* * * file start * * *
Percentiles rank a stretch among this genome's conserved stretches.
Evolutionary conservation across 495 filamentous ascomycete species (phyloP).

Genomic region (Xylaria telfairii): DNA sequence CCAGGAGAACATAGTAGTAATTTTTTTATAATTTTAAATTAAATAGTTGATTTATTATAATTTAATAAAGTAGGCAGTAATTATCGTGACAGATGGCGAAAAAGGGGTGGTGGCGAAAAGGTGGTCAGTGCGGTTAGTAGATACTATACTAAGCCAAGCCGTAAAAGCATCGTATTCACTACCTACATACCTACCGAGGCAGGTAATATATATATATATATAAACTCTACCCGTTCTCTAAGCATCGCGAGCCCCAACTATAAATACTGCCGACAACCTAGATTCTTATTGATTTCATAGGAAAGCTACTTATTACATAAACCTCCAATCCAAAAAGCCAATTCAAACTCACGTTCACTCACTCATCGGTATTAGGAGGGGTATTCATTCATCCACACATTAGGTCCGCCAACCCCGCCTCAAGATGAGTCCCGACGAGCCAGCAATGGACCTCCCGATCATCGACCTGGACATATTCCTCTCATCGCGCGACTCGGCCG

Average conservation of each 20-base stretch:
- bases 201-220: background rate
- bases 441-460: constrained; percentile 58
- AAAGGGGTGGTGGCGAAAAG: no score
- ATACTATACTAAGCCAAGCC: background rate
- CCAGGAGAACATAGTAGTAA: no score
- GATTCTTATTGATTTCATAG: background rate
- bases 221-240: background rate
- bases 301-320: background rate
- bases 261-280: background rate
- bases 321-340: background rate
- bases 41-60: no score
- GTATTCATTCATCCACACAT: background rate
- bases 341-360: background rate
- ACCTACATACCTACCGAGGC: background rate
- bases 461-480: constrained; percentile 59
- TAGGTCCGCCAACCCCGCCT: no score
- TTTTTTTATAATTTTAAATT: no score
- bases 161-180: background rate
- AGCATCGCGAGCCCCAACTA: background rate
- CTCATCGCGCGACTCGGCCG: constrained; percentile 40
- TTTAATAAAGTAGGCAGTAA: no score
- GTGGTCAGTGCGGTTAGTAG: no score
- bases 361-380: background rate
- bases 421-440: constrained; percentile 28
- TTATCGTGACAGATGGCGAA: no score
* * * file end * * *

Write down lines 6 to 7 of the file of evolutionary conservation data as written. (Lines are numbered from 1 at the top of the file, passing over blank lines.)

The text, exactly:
- bases 441-460: constrained; percentile 58
- AAAGGGGTGGTGGCGAAAAG: no score